VATICAN CITY (AP) — Three rounds of ballots had been cast with no winner, but it was becoming clear which way this conclave was headed.
When the cardinals broke for lunch, Sean O'Malley of Boston sat down next to his Argentine friend, Jorge Bergoglio.
"He seemed very weighed down by what was happening," O'Malley said.
Hours later, the Buenos Aires archbishop would step before the frenzied masses packed into St. Peter's Square as Francis, the first pope from the Americas.
Cardinals take an oath of secrecy when they enter a conclave, promising never to reveal what goes on inside. But as is customary, the cardinals involved share memories of their experience.
It began Tuesday afternoon with a procession.
Reciting a hypnotic Gregorian chant, the 115 princes of the church, dressed in red robes over white lace tunics, filed two by two into the frescoed masterpiece that is the Sistine Chapel and took their seats at four rows of tables. One used a wheelchair and was helped to his place by his colleagues.
Then each man moved to the front and took an oath not to reveal what was about to occur: "we promise and swear not to break this secret in any way, either during or after the election of the new pontiff."
With a cry of "extra omnes" — "all out" — the massive double doors swung shut, the key was turned and the conclave was under way.
No matter how beautiful the chapel, Chicago Cardinal Francis George said, the acoustics aren't great.
The presiding cardinal, Giovanni Battista Re, had to explain each step in the ritual twice, once to each side of the room.
Other than that, there was only silence.
"The conclave is a very prayerful experience," O'Malley said. "It's like a retreat."
Each man wrote a few words in Latin on a piece of paper: "I elect as supreme pontiff..." followed by a name.
One by one, they held the paper aloft, placed it on a gold-and-silver saucer at the front of the room, and tipped it into an urn.
And then the tallying began, with three cardinals — known as scrutineers — reading out the name on each slip.
When they finished counting, it was clear the field remained wide open, said Cardinal Sean Brady, leader of the church in Ireland.
"There were a number of candidates," he said.
A cardinal threaded the ballots together and put them in a stove.
Outside in St. Peter's Square, as black smoke billowed from the chimney, the cheering crowd fell silent and began to thin.
On Wednesday morning, the cardinals filed in again and repeated the ritual of voting.
Each man filled out his ballot and walked to the front of the room.
"When you walk up with the ballot in your hand and stand before the image of the Last Judgment, that is a great responsibility," O'Malley said.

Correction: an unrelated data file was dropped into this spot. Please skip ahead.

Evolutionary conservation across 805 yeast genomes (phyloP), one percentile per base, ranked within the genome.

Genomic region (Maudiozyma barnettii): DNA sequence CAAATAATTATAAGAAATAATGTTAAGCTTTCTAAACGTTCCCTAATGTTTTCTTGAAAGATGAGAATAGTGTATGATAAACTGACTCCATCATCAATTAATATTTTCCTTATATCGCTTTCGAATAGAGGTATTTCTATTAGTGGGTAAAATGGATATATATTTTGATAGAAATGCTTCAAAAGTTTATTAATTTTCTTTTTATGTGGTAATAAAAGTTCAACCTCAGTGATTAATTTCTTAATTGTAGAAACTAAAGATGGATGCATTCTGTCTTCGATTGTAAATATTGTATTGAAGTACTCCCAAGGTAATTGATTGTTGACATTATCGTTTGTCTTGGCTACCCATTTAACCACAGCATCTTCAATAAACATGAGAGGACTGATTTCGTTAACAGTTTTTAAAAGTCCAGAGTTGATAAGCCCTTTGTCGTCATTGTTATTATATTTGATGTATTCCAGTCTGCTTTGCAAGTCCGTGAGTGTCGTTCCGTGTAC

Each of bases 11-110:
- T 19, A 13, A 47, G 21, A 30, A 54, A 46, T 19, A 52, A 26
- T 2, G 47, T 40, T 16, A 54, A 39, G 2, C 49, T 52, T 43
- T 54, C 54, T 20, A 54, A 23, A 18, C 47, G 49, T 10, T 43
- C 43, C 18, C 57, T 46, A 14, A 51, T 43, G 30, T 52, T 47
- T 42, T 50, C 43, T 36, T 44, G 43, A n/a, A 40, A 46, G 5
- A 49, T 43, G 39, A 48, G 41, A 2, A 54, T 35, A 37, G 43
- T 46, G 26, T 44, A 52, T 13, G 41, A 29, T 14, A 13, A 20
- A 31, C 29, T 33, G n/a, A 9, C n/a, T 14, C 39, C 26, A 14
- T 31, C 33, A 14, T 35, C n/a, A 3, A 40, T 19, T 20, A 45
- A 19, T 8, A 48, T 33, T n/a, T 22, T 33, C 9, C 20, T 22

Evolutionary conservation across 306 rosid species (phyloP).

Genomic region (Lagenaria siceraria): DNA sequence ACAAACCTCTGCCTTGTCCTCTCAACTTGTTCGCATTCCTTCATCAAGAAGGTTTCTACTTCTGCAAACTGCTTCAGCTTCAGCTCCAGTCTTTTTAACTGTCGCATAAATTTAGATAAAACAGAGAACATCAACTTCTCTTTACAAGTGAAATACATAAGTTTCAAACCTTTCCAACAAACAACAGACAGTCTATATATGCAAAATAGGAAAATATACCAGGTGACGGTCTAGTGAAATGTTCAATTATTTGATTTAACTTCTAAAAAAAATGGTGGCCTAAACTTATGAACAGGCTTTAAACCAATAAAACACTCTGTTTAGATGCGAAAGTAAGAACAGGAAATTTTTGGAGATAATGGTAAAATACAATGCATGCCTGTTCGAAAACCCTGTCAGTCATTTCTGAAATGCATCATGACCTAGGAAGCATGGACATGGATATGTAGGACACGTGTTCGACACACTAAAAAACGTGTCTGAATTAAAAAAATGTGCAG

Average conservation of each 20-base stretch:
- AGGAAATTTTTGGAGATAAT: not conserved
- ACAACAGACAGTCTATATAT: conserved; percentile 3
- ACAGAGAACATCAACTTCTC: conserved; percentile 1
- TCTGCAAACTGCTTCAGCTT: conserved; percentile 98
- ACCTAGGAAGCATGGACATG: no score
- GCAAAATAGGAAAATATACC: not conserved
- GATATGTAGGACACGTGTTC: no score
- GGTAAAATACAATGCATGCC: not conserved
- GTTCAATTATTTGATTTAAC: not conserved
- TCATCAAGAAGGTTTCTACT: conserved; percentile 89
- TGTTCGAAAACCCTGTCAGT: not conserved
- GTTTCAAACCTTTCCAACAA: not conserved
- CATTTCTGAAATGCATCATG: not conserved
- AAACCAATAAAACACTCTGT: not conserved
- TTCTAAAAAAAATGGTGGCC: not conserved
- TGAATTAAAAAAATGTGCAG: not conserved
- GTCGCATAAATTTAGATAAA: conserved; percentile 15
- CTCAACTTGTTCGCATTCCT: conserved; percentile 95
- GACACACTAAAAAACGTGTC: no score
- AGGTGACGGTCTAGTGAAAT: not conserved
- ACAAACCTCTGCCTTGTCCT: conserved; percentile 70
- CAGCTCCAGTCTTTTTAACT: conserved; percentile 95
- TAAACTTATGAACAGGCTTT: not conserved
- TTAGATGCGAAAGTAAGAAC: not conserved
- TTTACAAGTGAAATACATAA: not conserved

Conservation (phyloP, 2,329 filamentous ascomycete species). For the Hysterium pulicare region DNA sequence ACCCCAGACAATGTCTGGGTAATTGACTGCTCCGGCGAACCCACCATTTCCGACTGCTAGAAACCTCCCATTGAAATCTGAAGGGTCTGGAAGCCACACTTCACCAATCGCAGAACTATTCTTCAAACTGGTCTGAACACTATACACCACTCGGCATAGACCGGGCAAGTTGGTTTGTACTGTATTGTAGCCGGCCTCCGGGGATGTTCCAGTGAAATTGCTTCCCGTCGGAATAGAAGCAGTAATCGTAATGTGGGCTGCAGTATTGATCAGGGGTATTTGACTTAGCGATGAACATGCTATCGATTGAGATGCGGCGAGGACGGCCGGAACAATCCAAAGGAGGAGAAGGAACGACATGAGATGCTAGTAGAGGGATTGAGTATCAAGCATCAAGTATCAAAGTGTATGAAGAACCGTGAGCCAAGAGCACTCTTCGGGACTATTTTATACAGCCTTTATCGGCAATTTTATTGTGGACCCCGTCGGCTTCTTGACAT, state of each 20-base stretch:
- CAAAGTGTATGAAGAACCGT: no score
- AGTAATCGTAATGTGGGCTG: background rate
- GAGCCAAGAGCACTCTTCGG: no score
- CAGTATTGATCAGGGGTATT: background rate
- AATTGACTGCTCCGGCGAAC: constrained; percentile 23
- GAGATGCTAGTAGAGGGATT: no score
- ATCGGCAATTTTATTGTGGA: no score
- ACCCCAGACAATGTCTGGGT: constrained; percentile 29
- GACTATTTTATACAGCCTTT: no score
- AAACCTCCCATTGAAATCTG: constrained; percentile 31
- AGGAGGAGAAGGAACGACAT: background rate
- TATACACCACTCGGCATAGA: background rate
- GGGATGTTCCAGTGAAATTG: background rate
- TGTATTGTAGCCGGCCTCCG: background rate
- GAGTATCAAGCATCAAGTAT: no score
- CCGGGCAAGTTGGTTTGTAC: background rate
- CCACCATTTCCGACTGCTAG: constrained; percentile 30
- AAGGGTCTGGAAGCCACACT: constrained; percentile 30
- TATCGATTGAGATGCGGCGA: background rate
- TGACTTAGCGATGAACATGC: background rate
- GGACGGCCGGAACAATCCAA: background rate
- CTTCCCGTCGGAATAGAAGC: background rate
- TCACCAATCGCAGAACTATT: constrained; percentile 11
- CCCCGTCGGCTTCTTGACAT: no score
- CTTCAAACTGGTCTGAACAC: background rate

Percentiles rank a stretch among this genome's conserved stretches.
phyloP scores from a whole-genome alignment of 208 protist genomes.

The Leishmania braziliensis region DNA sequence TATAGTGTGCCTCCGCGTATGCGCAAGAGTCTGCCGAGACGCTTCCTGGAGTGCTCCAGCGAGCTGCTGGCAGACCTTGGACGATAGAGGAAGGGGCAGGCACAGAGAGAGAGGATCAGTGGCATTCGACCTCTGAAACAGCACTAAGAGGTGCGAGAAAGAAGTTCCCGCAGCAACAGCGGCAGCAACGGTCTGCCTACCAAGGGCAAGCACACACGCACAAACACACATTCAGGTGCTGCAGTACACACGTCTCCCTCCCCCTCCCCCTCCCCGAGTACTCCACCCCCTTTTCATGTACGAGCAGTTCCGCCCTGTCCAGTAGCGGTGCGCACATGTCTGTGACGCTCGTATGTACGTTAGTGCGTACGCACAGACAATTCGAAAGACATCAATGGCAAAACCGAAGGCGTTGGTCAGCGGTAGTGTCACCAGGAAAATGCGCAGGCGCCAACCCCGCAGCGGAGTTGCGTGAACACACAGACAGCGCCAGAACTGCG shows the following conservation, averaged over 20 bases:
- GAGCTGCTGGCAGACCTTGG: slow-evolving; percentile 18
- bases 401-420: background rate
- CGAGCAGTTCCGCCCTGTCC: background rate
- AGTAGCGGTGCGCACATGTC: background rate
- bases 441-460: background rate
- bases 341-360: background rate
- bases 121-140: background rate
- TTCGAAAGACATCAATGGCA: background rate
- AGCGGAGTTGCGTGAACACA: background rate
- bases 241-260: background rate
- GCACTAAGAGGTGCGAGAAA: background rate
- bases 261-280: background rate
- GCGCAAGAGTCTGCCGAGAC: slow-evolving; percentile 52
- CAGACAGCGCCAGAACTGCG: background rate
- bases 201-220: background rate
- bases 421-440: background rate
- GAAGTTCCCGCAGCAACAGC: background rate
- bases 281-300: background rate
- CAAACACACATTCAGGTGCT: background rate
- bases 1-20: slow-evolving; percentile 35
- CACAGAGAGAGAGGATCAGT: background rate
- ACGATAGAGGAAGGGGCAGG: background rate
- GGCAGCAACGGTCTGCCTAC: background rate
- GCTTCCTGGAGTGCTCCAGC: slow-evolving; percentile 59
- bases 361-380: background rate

There were two votes before lunch, and the field was narrowing.
But the smoke was black again, and the crowd was again disappointed.
This time, however, they didn't leave the square.
At lunch, O'Malley sat down besides Bergoglio.
"He is very approachable, very friendly," he said. "He has a good sense of humor, he is very quick and a joy to be with."
But with the vote going his way, Bergoglio was uncharacteristically somber.
In the first afternoon ballot, the cardinals were getting close to a decision. But not quite.
They started over, and the scrutineers read out the names.
And it began to dawn on the men that their work was done.
"It was very moving as the names were sounding out," Brady said. "Bergoglio, Bergoglio, and suddenly the magic number of 77 was reached."
The cardinals applauded at 77, and again once the tally was complete.
"I don't think there was a dry eye in the house," said Cardinal Timothy Dolan of New York.
A cardinal asked Bergoglio whether he accepted the papacy.
"I am a sinner, but as this office has been given to me, I accept," he said, according to three French cardinals.
Bergoglio announced the name he would assume — Francis — and went to change into the papal robes in the Room of the Tears, so named because many have wept at the enormity of the task they face.
When Francis returned to the chapel, "his first action was to go to a cardinal in a wheelchair and go to the back of the chapel to greet him," Brady said.
Aides brought in a platform with a white chair for Francis to sit on as the cardinals came one by one to pay their respects.
The pope declined, Dolan said.
"He met with us on our own level," Dolan said.
Dolan said he felt a strange emotion as he kissed the pope's ring.
"It's very difficult to explain," Dolan said. "You obviously get to know your brother cardinal. But all of a sudden the identity is different."
It was time to face the public.
More than 100,000 people had jammed into the square, and Francis prepared to greet them from the balcony.
Vatican workers lined up to shake his hand, but Francis was worried about a delay, Dolan said.
There were too many people outside waiting in the rain, and he didn't want to keep them.
As Francis stepped out on the balcony, cardinals rushed to the windows to look out over the crowd.
It was nighttime, and George expected a "sea of umbrellas."
Instead, he saw flashing lights of cameras across the square.
"It looked like jewels," George said.
The crowd jumped up and down, poking umbrellas in the air.
After the address, a car came to take the new pope to dinner, and buses for the rest of the cardinals.
The car returned empty.
"As the last bus pulls up, guess who walked out," Dolan said.
Francis had dinner with the others.
They toasted him, "then he toasted us and said, 'May God forgive you for what you've done,'" Dolan said.
By the time the night was over, cardinals said, the new pope seemed comfortable in his new robes.
"Last night, I think there was a peace in his heart," O'Malley said, "that God's will had been accomplished in his life."